2.28  Messages from the Crown are rare. They are formal communications relating to important public events that require the attention of Parliament, for example, the declaration of a State of Emergency. A message from the Crown is usually in writing under the Queen's Sign Manual. It is brought by a member of the House who is either a minister, for example the Leader of the House, or one of the Queen's Household. A message from the Crown has precedence over other business, except for introductions, oaths and the Lord Speaker's leave of absence.

2.29  The member bearing a message announces to the House that he has a message under the Queen's Sign Manual that the Queen has commanded him to deliver to the House. He reads it at the Table, and then gives it to the Lord Speaker at the Woolsack, who hands it to the Clerk of the Parliaments. When the message has been read, it is either considered immediately on motion or, more usually, a later day is appointed.[82] An Address is then moved in reply, usually by the Leader of the House. However, the House takes no further action on messages from the Crown in reply to an Address from the House.[83]

63   SO 75(1). Back

64   Procedure 1st Rpt 1970-71. Back

65   SO 75(2). Back

66   Parliament was last prorogued by the monarch in person in 1854. Back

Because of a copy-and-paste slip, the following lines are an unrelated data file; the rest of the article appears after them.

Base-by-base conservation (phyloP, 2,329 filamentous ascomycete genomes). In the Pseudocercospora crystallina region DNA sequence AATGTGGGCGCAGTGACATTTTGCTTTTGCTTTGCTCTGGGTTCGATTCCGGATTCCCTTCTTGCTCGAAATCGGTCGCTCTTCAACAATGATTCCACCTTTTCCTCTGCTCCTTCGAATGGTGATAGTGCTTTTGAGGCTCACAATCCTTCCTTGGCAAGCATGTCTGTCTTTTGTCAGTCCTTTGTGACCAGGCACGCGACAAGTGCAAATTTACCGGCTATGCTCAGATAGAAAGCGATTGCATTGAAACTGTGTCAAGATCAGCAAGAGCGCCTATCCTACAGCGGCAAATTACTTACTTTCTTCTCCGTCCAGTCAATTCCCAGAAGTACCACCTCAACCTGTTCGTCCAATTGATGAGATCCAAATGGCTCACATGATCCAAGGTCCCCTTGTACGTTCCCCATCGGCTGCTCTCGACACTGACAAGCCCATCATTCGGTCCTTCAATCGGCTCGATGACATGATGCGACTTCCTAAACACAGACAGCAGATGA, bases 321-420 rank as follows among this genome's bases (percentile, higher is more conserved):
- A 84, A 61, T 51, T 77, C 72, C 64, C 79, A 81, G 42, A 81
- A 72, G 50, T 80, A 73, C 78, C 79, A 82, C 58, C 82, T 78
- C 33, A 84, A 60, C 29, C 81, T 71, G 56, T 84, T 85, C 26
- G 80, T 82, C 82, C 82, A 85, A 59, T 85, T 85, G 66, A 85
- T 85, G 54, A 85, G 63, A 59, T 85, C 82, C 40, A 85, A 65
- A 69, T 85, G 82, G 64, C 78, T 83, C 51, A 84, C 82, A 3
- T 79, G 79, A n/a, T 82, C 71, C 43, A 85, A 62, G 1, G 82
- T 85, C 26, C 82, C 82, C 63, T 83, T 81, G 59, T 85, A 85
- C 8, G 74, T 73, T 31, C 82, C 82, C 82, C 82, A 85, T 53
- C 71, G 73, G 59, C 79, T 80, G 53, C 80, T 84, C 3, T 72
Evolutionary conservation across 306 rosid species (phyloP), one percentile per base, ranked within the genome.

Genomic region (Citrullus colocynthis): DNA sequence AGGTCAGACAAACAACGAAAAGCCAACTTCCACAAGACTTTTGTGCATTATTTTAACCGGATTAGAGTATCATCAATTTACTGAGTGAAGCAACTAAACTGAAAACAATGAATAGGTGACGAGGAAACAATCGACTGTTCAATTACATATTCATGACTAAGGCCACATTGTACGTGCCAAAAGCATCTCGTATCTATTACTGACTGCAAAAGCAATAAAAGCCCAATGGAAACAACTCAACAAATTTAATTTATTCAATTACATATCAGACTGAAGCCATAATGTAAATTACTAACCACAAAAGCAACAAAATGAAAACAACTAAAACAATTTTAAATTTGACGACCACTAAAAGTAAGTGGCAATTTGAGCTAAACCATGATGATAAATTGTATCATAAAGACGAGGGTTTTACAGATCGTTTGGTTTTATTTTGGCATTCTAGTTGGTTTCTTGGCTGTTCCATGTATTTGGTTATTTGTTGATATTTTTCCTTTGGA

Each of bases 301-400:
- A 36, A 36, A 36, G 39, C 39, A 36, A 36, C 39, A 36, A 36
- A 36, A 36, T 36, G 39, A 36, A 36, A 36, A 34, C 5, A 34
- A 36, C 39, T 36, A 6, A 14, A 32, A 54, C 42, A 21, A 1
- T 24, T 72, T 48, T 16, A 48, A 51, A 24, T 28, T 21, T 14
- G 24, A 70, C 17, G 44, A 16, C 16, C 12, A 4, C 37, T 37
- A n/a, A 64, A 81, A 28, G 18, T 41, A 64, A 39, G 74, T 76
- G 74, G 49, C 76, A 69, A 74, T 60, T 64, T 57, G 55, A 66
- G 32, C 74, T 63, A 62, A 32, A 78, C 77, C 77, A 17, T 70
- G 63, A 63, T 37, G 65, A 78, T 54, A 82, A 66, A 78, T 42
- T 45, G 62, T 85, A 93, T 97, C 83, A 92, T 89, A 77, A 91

67   Prorogation Act 1867 s. 1, amended by the Statute Law Revision Act 1893. Back

68   As amended by the Parliament (Elections and Meeting) Act 1943. Back

69   Septennial Act 1715, as amended by s. 7 of the Parliament Act 1911. A bill containing any provision to extend the maximum duration of Parliament beyond five years is exempted from the restrictions imposed on the powers of the House of Lords by the Parliament Acts 1911 and 1949. Back

70   The procedure by which this is done provides for the waiving of certain Standing Orders by agreement between the two Houses in order that the bills may be taken pro forma up to the stage that they had reached in the previous session. Back

71   See paragraph Error! Reference source not found.. Back

72   SO 64. Back

73   See Erskine May, p. 73. Back

74   Representation of the People Act 1867, s. 51. Back

75   s. 5. Back

76   Notice of the time of meeting is given by any means available. Back

77   s. 20. Back

78   SO 17(1), (2). Back

79   The case of Guardsmen Fisher and Wright, HL Deb. 20 July 1998, cols 653-72. Back

80   e.g. HL Deb. 13 July 2000 col. 379, 19 July 2000 col. 1003 (100th birthday of Her Majesty Queen Elizabeth the Queen Mother). Back

81   LJ (1994-95) 387, LJ (2001- 02) 657. Back

82   SO 41(1). Back

83   Such as those received following the end of the debate on the Queen's Speech or replying to an Address to annul a statutory instrument. Back